30 August 2008

There and Back Again

This is where I've been for the past week - the Quest for Life Centre in Bundanoon, on the Neuro-Immune Program. It was very interesting, and while I wouldn't call it restful - the program classes / sessions ran from morning til night every day - there were plenty of times to rest, and long lunch breaks, and lovely people. If you are struggling with chronic illness, cancer, or are a carer (and live in Australia!), I would recommend you consider going along to a program, despite any qualms. It was great.

I'm still processing the information from the 5 days - it was pretty full on. While there were things that I didn't agree with, and won't be following up on, there were certainly other things that were helpful. They really don't push stuff at you, it's more about suggestions, options you might like to take up, and a lot about loving yourself, looking after yourself, and inner calm. I've come back with a sense of internal peace, which I hope I can maintain! There will be changes ...

This is the dining room, which deserves its own paragraph. The food was incredibly good. Largely vegetarian (locally sourced organic produce) with fish and chicken sometimes. Extremely amazing meals. Homemade biscuits and jams, salads (have you ever had avocado and asparagus with fresh raspberry sauce?!), soups, bread, and more! Plus just walking in, eating, and leaving all the dishes is divine bliss for any mum :)

There was knitting (yeah, people figured out I was obsessed - who'd have thunk it?). The main thing is I finished Penny's Show-Off Stranded Socks! And 1 or 2 of the other women on the course now want to learn how to knit, and I picked up a lap rug knitting commission (just one, in purple, for a new friend in Tassie).

A quick try-on, before I send these to Vienna.... my feet are a bit small for these socks...

The toe construction is quite different - rounds of equally spaced decreases, like for a beanie. It fits remarkably well.

ETA : the pattern is Show-Off Stranded Socks.

22 August 2008

Jumper Presence

Finally, some photos!

Here is Son's Presence Illusion Scarf ...

Blocking (photo is from a low angle so you can see the 'illusion' image - it's quite long, nearly 6') :

And worn - he loves it (isn't he a cool rock boy?) :

And my Jejune Rustic Jumper blocking :

A close up of the shoulder :

I love the ends of the sleeves - I reknit these several times, and ended up with a long 1x1 ribbed cuff, on slightly smaller needles, and a Kitchener Stitch Bind Off, which gives a rolled ribbed edge! Nice and stretchy too (which is what I was aiming for) :

The hem has just a few rows of seed stitch. I'm not completely happy with it, the bind off isn't stretchy enough, so I think I'll unravel the hem and knit it a bit longer, and do a better bind off.

The neck is also a bit more 'boat neck' than I was wanting, but it's probably OK. This is a detail of the neck ribbing with a purl ridge before the main body of the jumper...

It's weird, when it's your own design, you keep tweaking, and unravelling, and reknitting, and unravelling, and .... does it ever end?!

Photos of the jumper being worn when I'm feeling more photogenic. Haggard isn't chic ... yet ;)

19 August 2008

Nom Nom Bundanoon

Just thought this one was appropriate for me!


Guess what?! It's all rather last minute - I'm getting five days away here next week - heavily subsidised! One of the facilitators of the Neuro-Immune Program is a dear friend, and she's been asking me to come along for ages; it's time I put away my qualms and just listened to her.

It is a tad too New Agey for me (been there, did that, got the whole f**king wardrobe during my 14 years in a cult - hence my current Mega Skeptic Atheist stance*), but I figure I can still enjoy my time away (hey, look Ma, NO FAMILY), and gain some valuable information, improve my coping skills, and generally chill out. Bundanoon is a seriously nice place, about 2 hours' drive from Canberra.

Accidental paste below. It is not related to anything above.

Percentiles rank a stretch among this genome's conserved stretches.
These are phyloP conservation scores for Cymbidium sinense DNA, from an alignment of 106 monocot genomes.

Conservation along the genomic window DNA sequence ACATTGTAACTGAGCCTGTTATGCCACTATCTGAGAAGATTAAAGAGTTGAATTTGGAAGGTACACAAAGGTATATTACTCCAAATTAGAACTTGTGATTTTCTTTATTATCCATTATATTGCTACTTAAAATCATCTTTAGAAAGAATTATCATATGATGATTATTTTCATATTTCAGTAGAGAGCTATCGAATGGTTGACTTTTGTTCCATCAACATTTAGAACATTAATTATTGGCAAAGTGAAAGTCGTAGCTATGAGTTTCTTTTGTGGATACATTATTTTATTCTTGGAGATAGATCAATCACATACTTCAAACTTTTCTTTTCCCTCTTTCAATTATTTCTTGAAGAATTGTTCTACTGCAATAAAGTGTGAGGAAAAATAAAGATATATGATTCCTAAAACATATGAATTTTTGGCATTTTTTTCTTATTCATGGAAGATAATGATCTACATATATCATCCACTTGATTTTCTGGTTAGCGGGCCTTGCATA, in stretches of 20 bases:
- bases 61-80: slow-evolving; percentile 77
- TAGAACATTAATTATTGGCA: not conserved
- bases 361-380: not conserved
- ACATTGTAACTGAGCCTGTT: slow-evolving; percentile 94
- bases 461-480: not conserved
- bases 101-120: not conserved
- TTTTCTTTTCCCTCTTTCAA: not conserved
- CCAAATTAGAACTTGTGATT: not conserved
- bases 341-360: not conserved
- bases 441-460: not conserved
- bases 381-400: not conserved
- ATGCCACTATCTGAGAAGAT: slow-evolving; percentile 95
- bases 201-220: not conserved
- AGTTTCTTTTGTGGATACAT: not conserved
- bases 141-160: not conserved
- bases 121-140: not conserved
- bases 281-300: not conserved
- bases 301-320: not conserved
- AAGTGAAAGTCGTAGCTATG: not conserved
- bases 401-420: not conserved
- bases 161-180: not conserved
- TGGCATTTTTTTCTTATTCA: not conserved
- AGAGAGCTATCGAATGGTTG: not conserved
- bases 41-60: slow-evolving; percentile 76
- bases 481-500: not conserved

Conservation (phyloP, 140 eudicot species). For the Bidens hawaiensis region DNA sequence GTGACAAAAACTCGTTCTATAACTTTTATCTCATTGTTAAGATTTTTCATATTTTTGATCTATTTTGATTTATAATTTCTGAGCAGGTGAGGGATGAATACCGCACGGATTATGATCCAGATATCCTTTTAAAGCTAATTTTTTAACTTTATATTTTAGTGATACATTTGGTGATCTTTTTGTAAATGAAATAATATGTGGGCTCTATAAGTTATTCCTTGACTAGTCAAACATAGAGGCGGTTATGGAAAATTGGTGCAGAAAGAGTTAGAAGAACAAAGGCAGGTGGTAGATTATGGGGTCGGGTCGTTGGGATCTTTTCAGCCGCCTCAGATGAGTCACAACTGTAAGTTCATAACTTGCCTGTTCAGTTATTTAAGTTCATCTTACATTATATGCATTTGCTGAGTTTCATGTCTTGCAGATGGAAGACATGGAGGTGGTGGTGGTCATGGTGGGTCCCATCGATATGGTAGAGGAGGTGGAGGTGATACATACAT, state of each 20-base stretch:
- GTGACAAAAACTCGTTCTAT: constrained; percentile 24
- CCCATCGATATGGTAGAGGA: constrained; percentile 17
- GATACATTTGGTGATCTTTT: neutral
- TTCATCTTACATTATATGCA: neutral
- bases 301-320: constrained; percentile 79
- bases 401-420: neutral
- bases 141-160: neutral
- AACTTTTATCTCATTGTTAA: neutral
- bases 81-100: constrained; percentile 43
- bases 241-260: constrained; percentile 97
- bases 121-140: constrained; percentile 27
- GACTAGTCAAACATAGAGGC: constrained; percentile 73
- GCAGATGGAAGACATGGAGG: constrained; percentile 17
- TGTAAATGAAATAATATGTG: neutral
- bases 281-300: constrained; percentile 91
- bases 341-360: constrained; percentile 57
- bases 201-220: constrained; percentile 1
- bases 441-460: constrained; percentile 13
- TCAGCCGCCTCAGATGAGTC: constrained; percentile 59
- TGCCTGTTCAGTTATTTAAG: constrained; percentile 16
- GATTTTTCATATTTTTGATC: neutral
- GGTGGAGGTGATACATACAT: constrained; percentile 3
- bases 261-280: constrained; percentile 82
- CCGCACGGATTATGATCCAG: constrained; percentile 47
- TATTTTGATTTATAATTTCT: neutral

There is a lot of CFS and fibromyalgia in our family, including poor Hubby who is basically bedridden now, as well as Dotter's diabetes and other mystery auto-immune disease (Lupus? Sjögren's? Something else?), and I'm pretty bloody sick of it - both as a sufferer and Carer x 3. We're ALL sick of it, of course, but I'm the one who makes the family work; you know what that entails. No other fully functioning adult on the horizon... and it is really wearing thin.

Hell, if nothing else, I'll have five days away - no mobiles, no computer, no e-mail - but YES knitting!

* PS No posts on 'miracle cures' for CFS / FM / T1D / Lupus please. We have really excellent doctors who think "outside the box", and are doing all they can. Thank you :-)

16 August 2008


A couple of exciting things have happened this week ...

We heard that Dotter's application for an insulin pump has been successful! This means she'll be given a pump, which will still be owned by PaTCH (Paediatrics at The Canberra Hospital), to use as long as she needs it (I think). I'm not sure of all the details yet, but at Diabetes Clinic yesterday we found out a little more.

(Photo from Wikipedia, public domain)

An insulin pump is a microcomputer which holds a vial of insulin, and is attached to her via a cannula (a soft tube into the fat layer on her tummy), and worn in a little pouch or pocket. So instead of having to inject herself each time she eats, she can simply dial up how much carbohydrate she's about to have (something we're much better at estimating than a year ago!), and it will deliver the insulin. It also provides a background, or basal, level of insulin all the time.

The cannula only needs to be changed every 3 days or so. She'll still need to do heaps of finger prick tests, of course, to check her blood glucose levels, but it's a lot fewer injections into her tummy.

The pump can't get wet, so she needs to disconnect it from the cannula when she has a shower etc. Otherwise she needs to wear it all the time.

It is a very complicated device, and a much more involved way of managing her diabetes - we've got a lot to learn. But it should help a lot, as she has poor BGL control because of her other autoimmune illness. The PatCH pumps are only available to kids who have a dual diagnosis (ie are sick with something else as well as the Type 1 Diabetes).

The pump is courtesy of a wonderful group of parents who do fund raising and purchase pumps for PaTCH. Pumps are very expensive ($4,000 to $8,000 each), which is beyond us. The consumables are more expensive than for insulin pens (which are totally subsidised by the government), so running costs will be about $3/day. Well worth it.

We need to decide which pump we want from a small selection, and then Dotter will need nearly a week of hospital visits (outpatient) to set it up properly. Soon, hopefully!!